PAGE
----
STROKE PATIENTS DENIED THE CARE THEY NEED

Cash up front demand prices elderly out of services and patients told to ask for treatment at the Vale

Jackie Baillie MSP, Health Board chief exec Jane Grant and Vale of Leven Hospital.

By Democrat reporter

Dumbarton and Lomond MSP Jackie Baillie MSP called for swift and effective care for stroke patients as the Scottish Stroke Care Audit report shows that more than 30% of stroke patients in the local health board area did not receive an ‘appropriate’ Stroke Care Bundle.

In 2018, 2,390 stroke patients were admitted to hospitals in Greater Glasgow and Clyde and more than 700 of those patients did not receive appropriate care.

The health board is currently ranked 9th out of 14 health board areas for stroke care in Scotland.

Jackie Baillie said“We know that swift and effective care for stroke patients saves lives and leads to the best possible recovery for patients. It is unacceptable that hundreds of stroke patients in NHS Greater Glasgow and Clyde are not receiving the care that they need.

“Chest, Heart and Stroke Scotland are calling on the Scottish Government to bring back Thrombectomy in Scotland. The procedure has the potential to reduce disability and dependency in stroke patients.

“It is clear that the Scottish Government must stop playing catch-up on stroke care and ensure that patients get the treatment that they need.”

Meanwhile, Jackie Baillie has urged local patients to ask for appointments at the Vale of Leven hospital as the health board confirm that patients will be offered appointments at the site where possible.

A letter from Jane Grant, Chief Executive of NHS Greater Glasgow and Clyde, responded to concerns from the MSP that patients from the Vale of Leven hospital catchment area are being sent to hospitals in Paisley or beyond for routine appointments, when they could have been seen at the Vale.

This follows the case of a local woman who was offered appointments at the RAH in Paisley and hospitals in Glasgow, when the procedure could have been done at the Vale of Leven hospital a week earlier.

The health board’s Chief Executive confirmed that:  “Patients who are added to the waiting list for the Vale of Leven Hospital (VoL) will be offered the VoL site, where possible, in the first instance.”

Ms Baillie said:“I have been told story after story of patients from our area who are being expected to travel to Paisley or even into Glasgow for treatment which could be done at the Vale.

“The health board has now confirmed that patients who ask for the Vale of Leven hospital will be treated there if the service is available.

“While I realise that for some patients waiting simply is not an option and they have to accept the first available appointment they are offered, I also know that for many people the convenience of being seen at the Vale is much more crucial than an early appointment. It is also the case that being seen at the Vale can often be quicker.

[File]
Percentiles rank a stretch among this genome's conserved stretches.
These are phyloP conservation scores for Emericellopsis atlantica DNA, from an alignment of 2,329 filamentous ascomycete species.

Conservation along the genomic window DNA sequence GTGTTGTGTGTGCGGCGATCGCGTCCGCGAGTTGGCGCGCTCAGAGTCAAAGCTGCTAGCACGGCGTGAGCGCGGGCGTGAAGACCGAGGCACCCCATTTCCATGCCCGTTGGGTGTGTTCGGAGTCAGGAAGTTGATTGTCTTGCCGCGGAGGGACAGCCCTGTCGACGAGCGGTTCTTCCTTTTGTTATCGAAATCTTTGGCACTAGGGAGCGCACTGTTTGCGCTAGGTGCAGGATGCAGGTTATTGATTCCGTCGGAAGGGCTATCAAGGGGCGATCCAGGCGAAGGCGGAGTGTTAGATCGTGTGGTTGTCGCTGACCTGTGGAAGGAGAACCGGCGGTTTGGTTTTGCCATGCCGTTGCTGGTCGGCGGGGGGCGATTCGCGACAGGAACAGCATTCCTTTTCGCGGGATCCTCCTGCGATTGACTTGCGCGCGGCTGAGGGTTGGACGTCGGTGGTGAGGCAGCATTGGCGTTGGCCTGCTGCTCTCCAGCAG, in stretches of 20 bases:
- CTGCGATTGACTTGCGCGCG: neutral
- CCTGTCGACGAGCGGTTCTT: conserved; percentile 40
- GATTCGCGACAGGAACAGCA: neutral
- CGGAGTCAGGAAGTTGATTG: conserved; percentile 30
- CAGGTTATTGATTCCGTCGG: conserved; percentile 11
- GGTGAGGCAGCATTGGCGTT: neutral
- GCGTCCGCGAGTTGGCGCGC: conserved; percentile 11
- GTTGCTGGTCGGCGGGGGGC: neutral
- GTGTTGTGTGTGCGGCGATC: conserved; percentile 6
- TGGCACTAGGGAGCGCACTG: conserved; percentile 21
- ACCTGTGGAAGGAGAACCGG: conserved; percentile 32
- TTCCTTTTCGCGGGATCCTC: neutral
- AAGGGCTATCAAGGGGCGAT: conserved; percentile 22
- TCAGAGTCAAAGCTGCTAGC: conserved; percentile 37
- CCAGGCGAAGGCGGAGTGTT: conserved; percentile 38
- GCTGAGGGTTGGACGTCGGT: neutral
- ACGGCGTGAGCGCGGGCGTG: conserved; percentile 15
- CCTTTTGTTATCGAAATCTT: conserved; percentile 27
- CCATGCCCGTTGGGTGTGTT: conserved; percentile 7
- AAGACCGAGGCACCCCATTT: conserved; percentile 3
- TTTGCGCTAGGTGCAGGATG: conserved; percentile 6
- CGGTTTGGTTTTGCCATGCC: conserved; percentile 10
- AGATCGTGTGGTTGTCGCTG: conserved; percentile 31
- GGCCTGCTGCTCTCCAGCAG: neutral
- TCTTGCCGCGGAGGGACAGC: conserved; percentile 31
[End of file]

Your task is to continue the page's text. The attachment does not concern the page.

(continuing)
“I would encourage patients who wish to be seen at the Vale to make sure that they stipulate this when booking appointments so that the Vale becomes the first site offered to people in our community.”

On the elderly care front, the MSP has called on West Dunbartonshire Council to rethink their budget changes to day care services as elderly and disabled residents are asked to pay a year’s worth of charges up front.

In April, West Dunbartonshire Council changed how residents paid to use their day care services introducing a £10 fixed rate which replaced the ancillary charges for transport, lunch and activities. Not only has this meant that service users have experienced an increase in cost but many service users are now paying for services, such as transport, that they may not need.

In addition, service users are now being issued with annual invoices for payment rather than being able to pay on the day. While there is an option to pay monthly, for many people this is a huge monthly cost, almost double what they would have been paying previously.

One constituent who contacted the MSP highlighted that as a carer for his 95-year-old mother, he was previously paying £6 per week for her to attend a day care service on a Monday.  He has now been advised that the charges have increased to £10 and that this must be paid by monthly direct debit rather than in cash at the centre.

The constituent, who works for the Council, is concerned that he will not be able to cope with the increased costs as his wages have not risen in line with this increased charge.

Jackie Baillie said: “The SNP Council’s charges for day care service which they increased in this year’s budget mean that service users across West Dunbartonshire are being asked to pay almost double what they were previously paying. In addition, many will be paying for services that they don’t need.

“For many people, these increases will simply be a cost too far. The Council will be penalising the elderly and disabled as they did with the increase in charges for alarms and some people may need to withdraw from services because they can’t afford them.

“This is a backward step and I would urge the Council to think again as these services are for some of the most vulnerable people in our community.”

 

 

One comment

  1. Really not good enough.
    And to think I am considering euthanasia ,due to the lack of proper treatment; because I am left feeling that I am a burden to society for being disabled after having a haemorrhagic stroke 18 months ago

Leave a Reply